Health care industry is king of the malicious insider threat

The health care sector's IT suffered from malicious insider attacks at a rate far higher than any other major industry in 2016.

The health care sector’s IT suffered from malicious insider attacks at a rate far higher than any other major industry in 2016, according to new research from IBM.

The numbers further cement long held fears among health care technologists that highly valuable records, which sell on the black market for far-higher prices than stolen credit card information, are vulnerable in a sector that many professionals say does not do enough for security beyond minimum compliance requirements. About 25 percent of attacks on health care sector IT were malicious insider incidents, well above the rates in industries such as financial services (5 percent), manufacturing (4 percent) and retail (2 percent), the report said.

The industry also had a high rate of incidents by “inadvertent actors,” meaning an attack came from inside the system but without the knowledge of the compromised machine’s user. A typical example would be a machine infected by malware that isn’t activated until later and initially looks like an insider attack.


Those incidents accounted for about 46 percent of health care sector attacks, the report said. Only financial services had a higher rate, at 53 percent.

Medical records, in combination with other records, for sale on the dark net market AlphaBay

As electronic records increasingly replace paper based records in established and emerging health care markets, the digitization comes with potential risks both within organizations and “through indirect compromise such as third-party [electronic health record] vendor breaches,” according to IBM Security research.

One noteworthy example of a malicious insider successfully attacking the health care sector occurred in April 2016, when the personal information of 200,000 children leaked from Chinese hospitals due to the combined efforts of outside hackers and cooperative insiders. Local media reported the data was quickly sold after being stolen.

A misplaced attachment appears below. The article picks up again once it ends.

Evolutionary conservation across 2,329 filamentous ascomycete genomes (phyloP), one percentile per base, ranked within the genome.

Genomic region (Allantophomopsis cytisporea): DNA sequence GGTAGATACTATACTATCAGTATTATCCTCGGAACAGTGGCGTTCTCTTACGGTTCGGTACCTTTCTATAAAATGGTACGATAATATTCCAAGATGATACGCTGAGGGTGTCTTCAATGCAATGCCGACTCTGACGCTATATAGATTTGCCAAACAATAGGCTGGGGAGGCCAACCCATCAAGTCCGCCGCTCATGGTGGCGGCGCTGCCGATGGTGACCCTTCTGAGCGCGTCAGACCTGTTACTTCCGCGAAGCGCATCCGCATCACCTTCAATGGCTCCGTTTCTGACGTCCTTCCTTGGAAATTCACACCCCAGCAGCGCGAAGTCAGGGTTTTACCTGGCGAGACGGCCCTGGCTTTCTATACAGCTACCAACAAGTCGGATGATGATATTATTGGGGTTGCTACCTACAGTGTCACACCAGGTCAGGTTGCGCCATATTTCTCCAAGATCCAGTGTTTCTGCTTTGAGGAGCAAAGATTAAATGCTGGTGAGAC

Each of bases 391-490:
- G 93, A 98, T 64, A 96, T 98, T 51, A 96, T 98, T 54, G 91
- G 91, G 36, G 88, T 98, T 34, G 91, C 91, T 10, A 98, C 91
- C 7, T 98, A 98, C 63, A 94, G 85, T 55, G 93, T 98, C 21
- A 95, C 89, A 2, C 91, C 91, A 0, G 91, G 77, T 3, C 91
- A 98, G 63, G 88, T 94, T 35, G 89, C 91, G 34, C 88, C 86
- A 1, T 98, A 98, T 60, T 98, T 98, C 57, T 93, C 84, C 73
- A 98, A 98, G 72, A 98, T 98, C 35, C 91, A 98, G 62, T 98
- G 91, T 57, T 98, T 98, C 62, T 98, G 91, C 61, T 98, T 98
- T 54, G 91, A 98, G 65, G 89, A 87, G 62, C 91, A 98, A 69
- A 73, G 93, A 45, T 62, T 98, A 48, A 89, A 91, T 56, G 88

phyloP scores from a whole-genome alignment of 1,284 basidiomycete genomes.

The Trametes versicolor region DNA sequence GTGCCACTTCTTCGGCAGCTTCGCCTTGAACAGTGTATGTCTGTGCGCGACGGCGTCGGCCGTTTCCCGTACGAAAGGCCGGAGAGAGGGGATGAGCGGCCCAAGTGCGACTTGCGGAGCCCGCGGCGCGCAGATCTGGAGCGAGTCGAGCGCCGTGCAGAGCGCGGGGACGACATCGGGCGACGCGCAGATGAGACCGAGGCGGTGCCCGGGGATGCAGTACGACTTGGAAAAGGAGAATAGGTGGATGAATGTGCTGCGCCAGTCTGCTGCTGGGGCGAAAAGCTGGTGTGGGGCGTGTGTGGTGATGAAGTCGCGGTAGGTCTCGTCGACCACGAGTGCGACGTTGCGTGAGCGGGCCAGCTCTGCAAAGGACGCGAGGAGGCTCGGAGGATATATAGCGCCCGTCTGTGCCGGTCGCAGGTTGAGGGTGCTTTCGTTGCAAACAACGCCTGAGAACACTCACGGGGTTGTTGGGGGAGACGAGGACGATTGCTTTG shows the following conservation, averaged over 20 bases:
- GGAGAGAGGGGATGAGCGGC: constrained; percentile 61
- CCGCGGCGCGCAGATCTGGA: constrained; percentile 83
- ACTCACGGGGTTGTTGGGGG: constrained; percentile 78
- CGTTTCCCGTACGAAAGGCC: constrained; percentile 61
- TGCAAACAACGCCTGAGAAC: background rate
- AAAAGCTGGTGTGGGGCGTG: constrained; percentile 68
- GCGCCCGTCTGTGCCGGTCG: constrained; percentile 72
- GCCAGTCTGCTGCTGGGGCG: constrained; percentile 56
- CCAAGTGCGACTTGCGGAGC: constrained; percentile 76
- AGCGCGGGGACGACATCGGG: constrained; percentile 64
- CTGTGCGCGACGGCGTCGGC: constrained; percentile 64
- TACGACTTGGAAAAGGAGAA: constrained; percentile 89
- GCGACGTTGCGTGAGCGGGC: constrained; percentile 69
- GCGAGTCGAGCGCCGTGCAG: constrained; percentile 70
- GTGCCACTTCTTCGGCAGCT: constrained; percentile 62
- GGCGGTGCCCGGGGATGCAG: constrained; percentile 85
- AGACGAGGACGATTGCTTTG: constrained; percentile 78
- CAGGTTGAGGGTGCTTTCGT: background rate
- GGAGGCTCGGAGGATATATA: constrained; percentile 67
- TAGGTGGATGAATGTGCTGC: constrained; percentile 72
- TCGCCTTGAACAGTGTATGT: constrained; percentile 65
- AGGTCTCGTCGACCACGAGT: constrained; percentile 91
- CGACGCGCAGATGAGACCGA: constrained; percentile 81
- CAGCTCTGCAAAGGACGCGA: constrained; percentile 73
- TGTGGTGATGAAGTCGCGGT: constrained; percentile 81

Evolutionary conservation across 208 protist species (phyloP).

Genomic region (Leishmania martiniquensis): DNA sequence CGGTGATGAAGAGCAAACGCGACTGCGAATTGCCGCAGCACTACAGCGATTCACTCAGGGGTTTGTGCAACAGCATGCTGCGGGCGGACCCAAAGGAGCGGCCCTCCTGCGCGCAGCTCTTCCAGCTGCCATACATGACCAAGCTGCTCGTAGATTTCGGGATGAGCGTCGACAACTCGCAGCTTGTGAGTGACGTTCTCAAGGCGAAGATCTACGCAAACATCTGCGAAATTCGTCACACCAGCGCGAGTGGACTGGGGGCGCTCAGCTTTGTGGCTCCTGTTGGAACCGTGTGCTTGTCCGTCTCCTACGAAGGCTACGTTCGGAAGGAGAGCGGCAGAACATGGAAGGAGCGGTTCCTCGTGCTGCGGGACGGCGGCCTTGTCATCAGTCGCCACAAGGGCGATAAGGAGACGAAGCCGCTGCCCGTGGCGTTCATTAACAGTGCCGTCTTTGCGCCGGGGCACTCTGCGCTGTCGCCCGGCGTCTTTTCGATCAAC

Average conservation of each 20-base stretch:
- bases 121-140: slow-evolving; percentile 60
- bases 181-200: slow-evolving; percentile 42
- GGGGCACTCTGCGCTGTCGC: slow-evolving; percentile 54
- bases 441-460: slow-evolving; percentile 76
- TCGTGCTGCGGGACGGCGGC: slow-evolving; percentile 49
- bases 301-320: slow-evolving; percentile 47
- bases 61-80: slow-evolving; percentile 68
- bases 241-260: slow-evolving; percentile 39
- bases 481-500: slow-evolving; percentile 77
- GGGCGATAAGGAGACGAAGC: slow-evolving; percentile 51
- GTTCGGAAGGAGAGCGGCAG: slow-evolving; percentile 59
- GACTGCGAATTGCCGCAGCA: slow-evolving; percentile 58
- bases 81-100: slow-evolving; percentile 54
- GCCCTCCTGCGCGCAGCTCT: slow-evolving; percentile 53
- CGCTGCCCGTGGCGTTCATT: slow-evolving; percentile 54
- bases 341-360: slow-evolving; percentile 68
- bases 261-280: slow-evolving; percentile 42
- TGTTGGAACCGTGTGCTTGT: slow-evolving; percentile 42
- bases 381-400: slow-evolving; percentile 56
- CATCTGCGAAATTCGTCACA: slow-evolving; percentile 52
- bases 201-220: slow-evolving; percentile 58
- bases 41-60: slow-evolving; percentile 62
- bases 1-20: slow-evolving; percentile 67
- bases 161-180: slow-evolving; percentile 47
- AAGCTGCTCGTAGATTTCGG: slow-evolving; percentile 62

Researchers showed that health care was the only major industry in which insider threats actually outnumbered outsider attacks, a stark contrast to most industries that see a relatively tiny threat from the inside.


The finance industry, which can hold similarly valuable mountains of personal data, was both the most-attacked industry of 2016 according to IBM as well as the only other major industry that saw a majority of threats coming from inside the organization. In finance, however, the lion’s share of the insider threat is inadvertent.

“The fact that the insider attacks targeting the financial services and healthcare were largely the result of inadvertent actors may be due these industries having a greater susceptibility to phishing attacks,” the researchers write. “Organizations in these sectors should focus on educating employees about phishing and how to avoid becoming a victim, use a variety of approaches—video, webinars, in-person instruction—and require training at intervals to make the risk clear.”

You can read the full IBM X-Force Threat Intelligence Index report below:

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